Andrew Maxwell: Banana Kingdom | Gig review by Steve Bennett at Soho Theatre

Andrew Maxwell: Banana Kingdom

Note: This review is from 2013

Gig review by Steve Bennett at Soho Theatre

No one embodies the true sprit of the mediaeval fool quite like Andrew Maxwell.

Identifying himself as a clown, he's happy to exaggerate his idiotic, unsophisticated ways as 'the last scumbag in my street'- and with mischievous performance, he envelopes the audience in superb sense of naughty play. Yet beneath all the tomfoolery is a razor-sharp comic mind, revealing truths about the world that any highfalutin commentator with a headful of multisyllabic words would envy.

Banana Kingdom was written for the Edinburgh Fringe, where it rinsed around the ideas of Scottish independence. Sagely, he's realised that this is no hot topic for the people of London, and that only becomes one of several loose, passing themes now he's in Soho. Besides, as one of the few comics who attempts to properly address the news agenda, Maxwell's prolific mind can't be expected to have remained still in the past three months, when there are gags about Rebekah Brooks to be cracked. His protestations that 'I don't pay attention' are clearly a little disingenuous, given how on the ball he is – although his assertion that the Richard III-in-a-car-park story is topical strains credibility, even if the gag is worth repeating.

His relevance can't be disputed. He brilliantly summarises all the hand-wringing over Facebook privacy concerns, solves the problems of both heroin junkies and online child pornography, and has a snipe at organised religion (and atheist bores) without seeming clichéd. Even the ancient idea of the Welsh as a nation of sheep Shaggers gets a brilliant new twist, as does another national stereotype of the clean, liberal Scandinavian ideal.

The fast-moving, impish style allows him to pull off great feats of misdirection, frequently wrong-footing the audience, while the writing is rich with virtuosic turns of phrase. Descriptions of everything from the way pitfalls walk to how he raises his son are as evocative as they are creative. That parenting experience, incidentally, gives him great new insight into the old stand-up staple of the difference between men and women. As a father of one of each, he seem something innate.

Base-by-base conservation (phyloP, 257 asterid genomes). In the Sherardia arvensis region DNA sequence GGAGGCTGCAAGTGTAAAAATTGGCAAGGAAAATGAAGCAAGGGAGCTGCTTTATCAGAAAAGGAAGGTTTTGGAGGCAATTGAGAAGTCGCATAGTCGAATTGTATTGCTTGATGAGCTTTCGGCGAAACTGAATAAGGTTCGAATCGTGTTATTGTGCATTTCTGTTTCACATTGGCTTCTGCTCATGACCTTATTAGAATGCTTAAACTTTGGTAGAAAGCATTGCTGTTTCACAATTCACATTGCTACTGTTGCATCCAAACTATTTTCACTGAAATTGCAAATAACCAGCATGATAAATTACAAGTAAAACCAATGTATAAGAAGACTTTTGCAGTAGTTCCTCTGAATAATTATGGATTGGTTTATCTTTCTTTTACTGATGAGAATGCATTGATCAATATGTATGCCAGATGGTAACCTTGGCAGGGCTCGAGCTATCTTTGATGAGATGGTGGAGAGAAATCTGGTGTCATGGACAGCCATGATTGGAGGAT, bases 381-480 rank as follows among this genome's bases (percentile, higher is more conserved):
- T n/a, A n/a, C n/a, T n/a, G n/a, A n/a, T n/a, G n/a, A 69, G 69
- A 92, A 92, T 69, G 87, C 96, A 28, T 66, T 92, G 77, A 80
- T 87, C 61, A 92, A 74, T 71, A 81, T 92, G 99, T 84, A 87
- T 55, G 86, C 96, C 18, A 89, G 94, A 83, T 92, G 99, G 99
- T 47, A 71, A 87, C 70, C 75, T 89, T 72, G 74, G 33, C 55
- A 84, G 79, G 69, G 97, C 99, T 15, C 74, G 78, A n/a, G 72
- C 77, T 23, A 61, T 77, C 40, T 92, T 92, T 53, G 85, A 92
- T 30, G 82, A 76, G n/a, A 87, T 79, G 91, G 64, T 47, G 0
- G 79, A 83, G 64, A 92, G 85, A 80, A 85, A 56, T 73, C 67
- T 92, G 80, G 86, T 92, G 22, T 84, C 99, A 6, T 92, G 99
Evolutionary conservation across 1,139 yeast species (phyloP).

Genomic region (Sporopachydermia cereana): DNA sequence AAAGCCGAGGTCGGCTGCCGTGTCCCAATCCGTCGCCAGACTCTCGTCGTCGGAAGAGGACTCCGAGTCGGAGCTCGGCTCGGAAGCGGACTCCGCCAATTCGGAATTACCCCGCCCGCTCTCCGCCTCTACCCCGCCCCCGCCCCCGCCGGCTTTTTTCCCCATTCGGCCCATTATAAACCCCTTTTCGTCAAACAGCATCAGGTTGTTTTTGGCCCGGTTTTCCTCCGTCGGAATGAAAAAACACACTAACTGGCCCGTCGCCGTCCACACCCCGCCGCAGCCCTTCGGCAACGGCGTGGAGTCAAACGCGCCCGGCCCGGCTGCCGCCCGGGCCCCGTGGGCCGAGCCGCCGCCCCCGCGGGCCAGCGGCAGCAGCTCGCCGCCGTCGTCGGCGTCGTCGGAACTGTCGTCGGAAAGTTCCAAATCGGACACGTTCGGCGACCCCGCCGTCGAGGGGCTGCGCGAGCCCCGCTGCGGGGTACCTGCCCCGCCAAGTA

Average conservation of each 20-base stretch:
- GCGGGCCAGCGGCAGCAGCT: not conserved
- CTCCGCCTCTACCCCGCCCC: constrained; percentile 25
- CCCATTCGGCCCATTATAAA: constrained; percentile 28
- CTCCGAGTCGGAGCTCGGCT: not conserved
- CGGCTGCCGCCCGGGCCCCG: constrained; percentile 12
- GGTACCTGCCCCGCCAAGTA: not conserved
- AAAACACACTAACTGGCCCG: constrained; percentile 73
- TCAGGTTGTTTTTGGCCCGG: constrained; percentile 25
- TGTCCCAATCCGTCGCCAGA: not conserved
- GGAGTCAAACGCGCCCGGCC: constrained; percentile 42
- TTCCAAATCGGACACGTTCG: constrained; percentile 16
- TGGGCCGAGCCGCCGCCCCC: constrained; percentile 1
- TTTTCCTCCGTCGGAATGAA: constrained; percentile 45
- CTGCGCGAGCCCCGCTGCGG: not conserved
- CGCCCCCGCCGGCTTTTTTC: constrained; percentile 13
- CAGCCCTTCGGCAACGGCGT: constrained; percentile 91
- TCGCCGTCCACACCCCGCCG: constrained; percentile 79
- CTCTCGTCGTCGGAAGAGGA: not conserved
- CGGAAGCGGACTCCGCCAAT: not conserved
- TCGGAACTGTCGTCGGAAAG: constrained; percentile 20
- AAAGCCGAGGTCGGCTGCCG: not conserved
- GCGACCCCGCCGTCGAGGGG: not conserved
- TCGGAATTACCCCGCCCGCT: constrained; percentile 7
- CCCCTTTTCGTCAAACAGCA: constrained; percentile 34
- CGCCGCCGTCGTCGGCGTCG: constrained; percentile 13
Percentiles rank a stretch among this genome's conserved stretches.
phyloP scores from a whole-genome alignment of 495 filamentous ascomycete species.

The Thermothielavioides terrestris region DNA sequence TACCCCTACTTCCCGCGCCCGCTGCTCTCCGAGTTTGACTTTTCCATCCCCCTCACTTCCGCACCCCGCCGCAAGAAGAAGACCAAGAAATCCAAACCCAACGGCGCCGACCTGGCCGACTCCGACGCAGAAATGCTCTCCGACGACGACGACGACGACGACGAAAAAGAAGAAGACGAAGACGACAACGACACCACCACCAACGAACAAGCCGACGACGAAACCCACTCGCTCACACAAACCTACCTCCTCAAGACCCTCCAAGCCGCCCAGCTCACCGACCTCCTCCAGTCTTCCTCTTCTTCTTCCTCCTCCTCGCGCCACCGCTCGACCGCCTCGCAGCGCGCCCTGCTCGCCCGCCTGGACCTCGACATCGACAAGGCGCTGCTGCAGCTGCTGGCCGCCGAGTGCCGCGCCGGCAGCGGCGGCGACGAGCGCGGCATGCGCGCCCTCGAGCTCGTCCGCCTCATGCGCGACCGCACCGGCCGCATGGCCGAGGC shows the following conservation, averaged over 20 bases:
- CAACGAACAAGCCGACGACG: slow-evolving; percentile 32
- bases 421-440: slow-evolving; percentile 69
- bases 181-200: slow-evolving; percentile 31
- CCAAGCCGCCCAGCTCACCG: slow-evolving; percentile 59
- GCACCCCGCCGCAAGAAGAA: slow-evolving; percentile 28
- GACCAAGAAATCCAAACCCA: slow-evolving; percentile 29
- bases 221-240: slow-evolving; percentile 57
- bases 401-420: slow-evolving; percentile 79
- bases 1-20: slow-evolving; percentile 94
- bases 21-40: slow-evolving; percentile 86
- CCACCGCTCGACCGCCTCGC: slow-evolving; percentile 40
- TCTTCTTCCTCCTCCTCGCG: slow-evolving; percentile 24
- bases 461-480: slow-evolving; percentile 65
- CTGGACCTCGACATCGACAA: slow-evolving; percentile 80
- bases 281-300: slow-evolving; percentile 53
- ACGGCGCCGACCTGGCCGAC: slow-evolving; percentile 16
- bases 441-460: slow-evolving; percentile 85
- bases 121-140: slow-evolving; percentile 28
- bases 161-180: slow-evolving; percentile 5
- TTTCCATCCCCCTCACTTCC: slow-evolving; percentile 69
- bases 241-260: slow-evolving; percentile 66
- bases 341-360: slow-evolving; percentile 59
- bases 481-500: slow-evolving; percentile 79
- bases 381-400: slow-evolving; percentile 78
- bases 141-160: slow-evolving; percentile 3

His patter is friendly, fast-moving and funny, making the show zip along, even when he takes his foot off the accelerator. He often laughs at his own jokes in that distinctive filthy Dublin cackle of his – which doesn't come across as self-indulgent but instead spreads the spirit that he's one of us in this ridiculous world. Seeking affirmation with affable, unifying phrases like 'right team?,' helps put us all in this together.

His skill, astuteness and wit means Maxwell deserves to be much better known beyond the circle of comedy aficionados; although it's also his down-to-earth experiences as a globe-trotting road comic that give him such a brilliant everyman perspective that's on clear display here.

Review date: 2 Nov 2013
Reviewed by: Steve Bennett
Reviewed at: Soho Theatre

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